The Good Funeral Guide Blog

Cruel and all too usual

Wednesday, 15 September 2010

There’s a good, long piece in the Huffington Post by Lloyd I Sederer, a doctor, describing his mother’s decline and death. He describes a problem which is going to become more and more common.

Longevity is not all it’s cracked up to be. If we are lucky enough live into ripe old age, our dying may well be a protracted and unbearable ordeal prolonged beyond humanity and reason by attentive medics. That’s why more and more people are going to Switzerland to swallow hemlock.

It’s something society needs to address with some urgency. The problem is already big and it’s going to get huge.

Here are some extracts from the Huffington piece. I’m sure they’ll impel you to read the whole thing.

My mother died on a Monday a few weeks ago. We buried her, in the Jewish tradition, the next day. But we lost her more than a year before when a cardiac event she survived robbed her brain of the oxygen that sustains it and ushered in a dementia that took her away well in advance of her death.

The mental torment of dementia is what gives it its unique cruelty. As horrific as the psychic pain of dementia is, I wonder if it gets the recognition it warrants. Medical care has come to appreciate the crucial importance of mitigating physical pain but mental pain, no less agonizing, has yet to receive its proper due. Psychic pain is equally distressing as physical pain, and to make things worse, for dementia it has few good remedies.

I know death was a relief for my mother — a desired end … She also had made her wishes perfectly clear years before in her health care proxy and power of attorney. She understood, though never used the term, what dying with dignity meant.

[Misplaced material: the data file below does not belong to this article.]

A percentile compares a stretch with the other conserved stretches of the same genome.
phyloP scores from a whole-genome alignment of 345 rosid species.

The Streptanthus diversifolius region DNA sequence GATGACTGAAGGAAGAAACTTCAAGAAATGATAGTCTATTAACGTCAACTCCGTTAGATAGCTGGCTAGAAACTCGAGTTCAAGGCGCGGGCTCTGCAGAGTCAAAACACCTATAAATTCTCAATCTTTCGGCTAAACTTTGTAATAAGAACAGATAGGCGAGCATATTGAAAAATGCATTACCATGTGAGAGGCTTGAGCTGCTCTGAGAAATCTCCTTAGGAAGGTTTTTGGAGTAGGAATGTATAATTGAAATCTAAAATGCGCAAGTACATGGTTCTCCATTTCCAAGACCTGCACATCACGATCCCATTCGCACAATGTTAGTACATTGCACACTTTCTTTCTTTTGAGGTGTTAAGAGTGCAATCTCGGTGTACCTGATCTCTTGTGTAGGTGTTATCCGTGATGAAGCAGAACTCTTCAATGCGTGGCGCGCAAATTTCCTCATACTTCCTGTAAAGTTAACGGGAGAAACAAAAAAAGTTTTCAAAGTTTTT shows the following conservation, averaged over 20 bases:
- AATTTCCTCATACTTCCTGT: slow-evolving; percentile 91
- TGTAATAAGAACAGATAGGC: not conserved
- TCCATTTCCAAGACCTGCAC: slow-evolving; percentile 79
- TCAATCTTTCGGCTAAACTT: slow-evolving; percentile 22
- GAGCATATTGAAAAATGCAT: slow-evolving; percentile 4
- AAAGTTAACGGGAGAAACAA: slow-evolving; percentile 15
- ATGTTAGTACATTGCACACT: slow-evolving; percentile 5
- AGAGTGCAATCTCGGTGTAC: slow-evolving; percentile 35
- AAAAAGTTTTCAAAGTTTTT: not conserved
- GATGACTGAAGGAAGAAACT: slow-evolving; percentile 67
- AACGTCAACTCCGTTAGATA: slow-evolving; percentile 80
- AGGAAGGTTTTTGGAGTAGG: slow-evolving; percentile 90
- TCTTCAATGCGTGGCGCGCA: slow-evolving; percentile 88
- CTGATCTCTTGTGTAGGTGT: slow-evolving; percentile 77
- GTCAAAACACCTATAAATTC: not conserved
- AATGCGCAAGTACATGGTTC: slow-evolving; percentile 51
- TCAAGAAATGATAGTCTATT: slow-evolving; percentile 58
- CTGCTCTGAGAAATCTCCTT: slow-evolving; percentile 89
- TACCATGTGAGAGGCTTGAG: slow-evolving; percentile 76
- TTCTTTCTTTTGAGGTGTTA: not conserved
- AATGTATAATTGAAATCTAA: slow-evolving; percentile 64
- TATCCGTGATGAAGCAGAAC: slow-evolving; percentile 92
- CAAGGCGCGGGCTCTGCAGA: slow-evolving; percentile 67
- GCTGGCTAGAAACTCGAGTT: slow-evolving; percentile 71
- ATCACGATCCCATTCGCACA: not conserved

…decisions abound during the process of first declining then dying. Not to mention the often tortuous decisions about money, there are decisions about treatments: how should someone be treated for their illness as well as the cascade of complications that frequently befall someone as their immunity diminishes and their infirmity increases. There are decisions about care taking … the most well known decision is whether to DNR (Do Not Resuscitate), but the questions are far more nuanced, as a rule. Here is where a living will or health care proxy is a blessing.

My mother’s time was ushered in after she fractured her hip trying to climb out of bed during a night of terror we could only infer was from her distress. But here is a story about American medicine that needs to be told.

The fracture was discovered some days after it occurred when she was rushed to the hospital with trouble breathing. I received a call from the physician’s assistant to the chief of orthopedic surgery. My mom had a hip fracture but the bone had not been displaced from its socket … She was in no pain. The PA said they wanted to operate, to place a set of screws in her hip … I called back to say no and soon received a call from the surgeon himself to urge me to proceed with the surgery.

That moment was a wake up call for our family. We asked ourselves what would give mom the best moments of life and experience in the time she had left? We realized that goal would be best achieved if we placed her in hospice care. This may sound oxymoronic, but when the time comes give it a try. Fundamental to hospice, contrary to common understanding, is how to make the most out of what time remains, not how to deny care or bring life to a rapid conclusion.

Fighting death and disability at the end too often steals what few moments of actual life remain for someone facing imminent passing. For my family, it was human kindness and eschewing aggressive and dubious treatments that enabled our mother to savor at least a few good moments while still on this earth. But thankful as I am for that I still wonder, until we have more miracles in medical care, is there a better way than the path we are so stubbornly now on?

Find the entire article here.

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